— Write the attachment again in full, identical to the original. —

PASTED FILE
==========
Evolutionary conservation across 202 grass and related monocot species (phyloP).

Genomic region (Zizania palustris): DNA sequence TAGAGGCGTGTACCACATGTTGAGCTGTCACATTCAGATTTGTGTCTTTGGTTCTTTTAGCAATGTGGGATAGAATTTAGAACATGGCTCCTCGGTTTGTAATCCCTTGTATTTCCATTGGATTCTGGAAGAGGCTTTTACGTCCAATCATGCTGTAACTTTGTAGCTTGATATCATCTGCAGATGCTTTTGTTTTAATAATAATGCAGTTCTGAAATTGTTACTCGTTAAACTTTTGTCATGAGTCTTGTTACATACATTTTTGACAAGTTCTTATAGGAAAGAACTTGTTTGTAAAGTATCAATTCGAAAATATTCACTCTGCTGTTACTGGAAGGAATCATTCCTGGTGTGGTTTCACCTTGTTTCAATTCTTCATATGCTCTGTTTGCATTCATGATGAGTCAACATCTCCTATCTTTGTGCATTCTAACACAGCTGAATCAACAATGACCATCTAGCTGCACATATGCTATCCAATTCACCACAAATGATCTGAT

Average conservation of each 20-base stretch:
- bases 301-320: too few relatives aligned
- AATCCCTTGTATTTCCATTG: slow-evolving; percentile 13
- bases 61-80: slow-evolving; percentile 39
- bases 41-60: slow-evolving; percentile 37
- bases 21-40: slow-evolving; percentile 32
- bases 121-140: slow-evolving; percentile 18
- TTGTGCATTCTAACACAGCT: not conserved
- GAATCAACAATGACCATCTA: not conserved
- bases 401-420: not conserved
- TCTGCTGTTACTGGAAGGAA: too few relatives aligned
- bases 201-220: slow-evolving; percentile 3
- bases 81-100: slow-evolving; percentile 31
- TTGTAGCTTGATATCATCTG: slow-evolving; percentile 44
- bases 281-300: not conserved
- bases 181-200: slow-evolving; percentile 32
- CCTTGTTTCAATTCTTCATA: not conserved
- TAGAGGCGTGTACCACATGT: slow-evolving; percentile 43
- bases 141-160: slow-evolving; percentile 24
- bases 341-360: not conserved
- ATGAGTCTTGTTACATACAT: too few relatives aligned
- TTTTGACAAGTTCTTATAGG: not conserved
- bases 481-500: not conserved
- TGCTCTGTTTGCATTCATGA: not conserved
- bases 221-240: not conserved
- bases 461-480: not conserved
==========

Evolutionary conservation across 202 grass and related monocot species (phyloP).

Genomic region (Zizania palustris): DNA sequence TAGAGGCGTGTACCACATGTTGAGCTGTCACATTCAGATTTGTGTCTTTGGTTCTTTTAGCAATGTGGGATAGAATTTAGAACATGGCTCCTCGGTTTGTAATCCCTTGTATTTCCATTGGATTCTGGAAGAGGCTTTTACGTCCAATCATGCTGTAACTTTGTAGCTTGATATCATCTGCAGATGCTTTTGTTTTAATAATAATGCAGTTCTGAAATTGTTACTCGTTAAACTTTTGTCATGAGTCTTGTTACATACATTTTTGACAAGTTCTTATAGGAAAGAACTTGTTTGTAAAGTATCAATTCGAAAATATTCACTCTGCTGTTACTGGAAGGAATCATTCCTGGTGTGGTTTCACCTTGTTTCAATTCTTCATATGCTCTGTTTGCATTCATGATGAGTCAACATCTCCTATCTTTGTGCATTCTAACACAGCTGAATCAACAATGACCATCTAGCTGCACATATGCTATCCAATTCACCACAAATGATCTGAT

Average conservation of each 20-base stretch:
- bases 301-320: too few relatives aligned
- AATCCCTTGTATTTCCATTG: slow-evolving; percentile 13
- bases 61-80: slow-evolving; percentile 39
- bases 41-60: slow-evolving; percentile 37
- bases 21-40: slow-evolving; percentile 32
- bases 121-140: slow-evolving; percentile 18
- TTGTGCATTCTAACACAGCT: not conserved
- GAATCAACAATGACCATCTA: not conserved
- bases 401-420: not conserved
- TCTGCTGTTACTGGAAGGAA: too few relatives aligned
- bases 201-220: slow-evolving; percentile 3
- bases 81-100: slow-evolving; percentile 31
- TTGTAGCTTGATATCATCTG: slow-evolving; percentile 44
- bases 281-300: not conserved
- bases 181-200: slow-evolving; percentile 32
- CCTTGTTTCAATTCTTCATA: not conserved
- TAGAGGCGTGTACCACATGT: slow-evolving; percentile 43
- bases 141-160: slow-evolving; percentile 24
- bases 341-360: not conserved
- ATGAGTCTTGTTACATACAT: too few relatives aligned
- TTTTGACAAGTTCTTATAGG: not conserved
- bases 481-500: not conserved
- TGCTCTGTTTGCATTCATGA: not conserved
- bases 221-240: not conserved
- bases 461-480: not conserved